5 great social media case studies in pharma

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Companies that go looking for reasons not to monitor and engage with social media sometimes wind up with what sound more like excuses: rigid cultures, time constraints, organizational siloes, and so forth. But one common objection that is harder to overcome is fairly specific to the healthcare and pharmaceutical space: an uncertain regulatory landscape.  

Despite a lack of direction from regulators, some firms have experimented with social marketing projects online, says Christiane Truelove, editor in chief of R&D Directions and Med Ad News, who covers what companies are doing with healthcare and pharmaceutical promotion in social media. With some tips from Truelove, I’ve been looking at these case studies and present for you 5 of the best I’ve found from the past couple of years.

  1. Johnson & Johnson Acuvue’s Acuminder Facebook app. Everybody has that absentminded friend who leaves their contact lenses in for way too long. The Acuminder app reminds you when it’s time to change your contacts. It’s available as an email service outside of Facebook as well. Acuvue’s Facebook page also provides a pretty good example of a brand presence on Facebook that mixes conversation with promotion effectively.
  2. GlaxoSmithKline’s myAlli is an oft-cited case study in a company harnessing online communities for market research or insights. We’ve covered it here before. Patients using the Alli weight loss drug share their stories with GSK and each other, recording their successes and difficulties with weight loss.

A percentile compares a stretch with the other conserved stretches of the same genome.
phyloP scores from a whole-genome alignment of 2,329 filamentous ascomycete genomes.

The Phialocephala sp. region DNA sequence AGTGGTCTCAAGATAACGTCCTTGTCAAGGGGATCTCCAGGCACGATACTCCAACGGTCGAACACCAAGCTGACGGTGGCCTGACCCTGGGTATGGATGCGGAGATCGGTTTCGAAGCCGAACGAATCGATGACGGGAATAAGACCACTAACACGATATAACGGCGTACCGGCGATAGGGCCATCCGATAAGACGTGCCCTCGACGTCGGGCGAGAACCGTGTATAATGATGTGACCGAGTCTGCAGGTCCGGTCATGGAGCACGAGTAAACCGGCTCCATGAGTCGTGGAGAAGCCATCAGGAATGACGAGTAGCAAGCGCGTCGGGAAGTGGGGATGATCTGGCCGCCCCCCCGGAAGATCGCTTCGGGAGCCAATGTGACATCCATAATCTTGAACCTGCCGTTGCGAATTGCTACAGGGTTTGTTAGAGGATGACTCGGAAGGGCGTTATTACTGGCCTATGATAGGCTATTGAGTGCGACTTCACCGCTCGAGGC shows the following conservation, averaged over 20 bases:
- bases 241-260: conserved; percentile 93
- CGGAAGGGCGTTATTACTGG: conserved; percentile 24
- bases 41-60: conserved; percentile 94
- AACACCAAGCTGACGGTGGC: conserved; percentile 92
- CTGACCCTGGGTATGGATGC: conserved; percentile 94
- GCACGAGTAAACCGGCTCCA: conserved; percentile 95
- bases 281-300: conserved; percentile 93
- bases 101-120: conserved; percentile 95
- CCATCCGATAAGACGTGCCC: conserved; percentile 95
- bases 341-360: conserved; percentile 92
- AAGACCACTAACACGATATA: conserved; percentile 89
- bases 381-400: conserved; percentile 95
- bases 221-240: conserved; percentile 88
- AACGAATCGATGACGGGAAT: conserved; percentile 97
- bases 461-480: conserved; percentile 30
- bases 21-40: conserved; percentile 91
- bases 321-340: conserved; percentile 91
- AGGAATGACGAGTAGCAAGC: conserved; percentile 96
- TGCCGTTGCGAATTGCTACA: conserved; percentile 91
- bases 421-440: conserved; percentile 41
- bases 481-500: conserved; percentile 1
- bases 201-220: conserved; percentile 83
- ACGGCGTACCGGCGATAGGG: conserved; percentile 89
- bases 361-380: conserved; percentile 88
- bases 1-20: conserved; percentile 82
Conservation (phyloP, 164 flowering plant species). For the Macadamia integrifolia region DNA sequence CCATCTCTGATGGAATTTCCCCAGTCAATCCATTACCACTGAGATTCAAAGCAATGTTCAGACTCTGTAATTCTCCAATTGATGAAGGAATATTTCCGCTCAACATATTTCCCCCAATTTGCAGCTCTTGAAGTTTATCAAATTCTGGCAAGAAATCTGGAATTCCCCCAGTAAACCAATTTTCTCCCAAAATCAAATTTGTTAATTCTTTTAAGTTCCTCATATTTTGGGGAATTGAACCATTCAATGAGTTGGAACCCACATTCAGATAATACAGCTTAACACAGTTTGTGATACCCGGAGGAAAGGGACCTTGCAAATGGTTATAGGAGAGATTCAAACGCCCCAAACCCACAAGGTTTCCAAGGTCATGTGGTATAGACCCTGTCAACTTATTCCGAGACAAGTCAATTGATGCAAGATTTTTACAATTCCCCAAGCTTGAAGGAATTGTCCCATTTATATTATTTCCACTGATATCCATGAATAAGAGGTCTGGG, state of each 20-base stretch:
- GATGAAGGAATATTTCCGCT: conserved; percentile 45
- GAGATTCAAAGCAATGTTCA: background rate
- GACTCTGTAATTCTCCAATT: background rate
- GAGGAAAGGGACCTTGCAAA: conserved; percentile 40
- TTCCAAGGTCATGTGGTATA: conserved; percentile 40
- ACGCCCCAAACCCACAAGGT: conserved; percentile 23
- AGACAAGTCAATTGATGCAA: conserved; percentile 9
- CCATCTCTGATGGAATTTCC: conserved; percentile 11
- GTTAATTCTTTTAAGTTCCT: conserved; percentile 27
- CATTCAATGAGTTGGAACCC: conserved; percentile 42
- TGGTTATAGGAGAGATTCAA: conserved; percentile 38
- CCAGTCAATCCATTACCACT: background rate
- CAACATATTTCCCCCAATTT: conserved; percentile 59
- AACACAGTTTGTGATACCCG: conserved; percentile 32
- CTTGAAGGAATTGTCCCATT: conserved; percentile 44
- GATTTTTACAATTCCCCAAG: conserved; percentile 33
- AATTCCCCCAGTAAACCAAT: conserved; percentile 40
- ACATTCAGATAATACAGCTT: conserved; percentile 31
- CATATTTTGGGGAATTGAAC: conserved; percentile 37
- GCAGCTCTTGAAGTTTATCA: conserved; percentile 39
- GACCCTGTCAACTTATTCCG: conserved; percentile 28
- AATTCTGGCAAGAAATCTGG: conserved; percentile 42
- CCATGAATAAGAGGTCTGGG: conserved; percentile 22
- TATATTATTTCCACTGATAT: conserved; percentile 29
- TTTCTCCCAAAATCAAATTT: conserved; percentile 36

3. Just goes to show that there’s no single right way to use Facebook: McNeil Pediatrics serves up ADHD Moms, a Facebook page with more than 9,500 fans. Not a lot of discussion happens on the Wall of this page, but this effort to share useful information with thousands of mothers of children with attention deficit hyperactivity disorder serves as a useful resource in an accessible place.
  4. Pharma company AstraZeneca maintains a YouTube channel that offers a valuable stream of news about the company’s initiatives such as Hope Lodge Centers, which offer free temporary housing facilities near major cancer treatment centers.  
  5. Three years ago, Novartis launched a YouTube contest called FluFlix, in which contestants promoted the health benefits of flu vaccines.  The introductory video attracted 800,000 views.

You may notice I’ve gone back several years for some of these examples. More recently, pharma companies have been cautious in social media, awaiting direction from regulators. Leaders in pharmaceutical marketing and advertising discussed some of the regulatory hurdles in a panel discussion at New York University last week.

“There aren’t any firm guidelines from the FDA,” Truelove says. “There are companies that would rather be cautious or safe than be very visible in a social media context and have the FDA come after them later.”

As we’ve discussed here before, Traditionally, pharma companies are required to adhere to FDA guidelines in the realm of “adverse event reporting”. In other words,  if they discover a consumer complaining about the side effects of a drug, even if those side effects are well known to be associated with that drug, they must report the complaint to the FDA.

But those guidelines only require that events be reported if the person making the complaint is identifiable; a username like Mustang468724 doesn’t meet that requirement. “Should a company respond to something like that? The general consensus is that they shouldn’t really have to,” Truelove says.

A study by The Nielsen Company found that less than 1 percent of reports of drug side effects found on Yahoo Health boards were required to be reported to the FDA [white paper download].

What do you think? Are pharma companies being too cautious? Or are they better off waiting for direction?

Also be sure to check out Cision Navigator’s new list of the top 10 pharmaceutical magazines.

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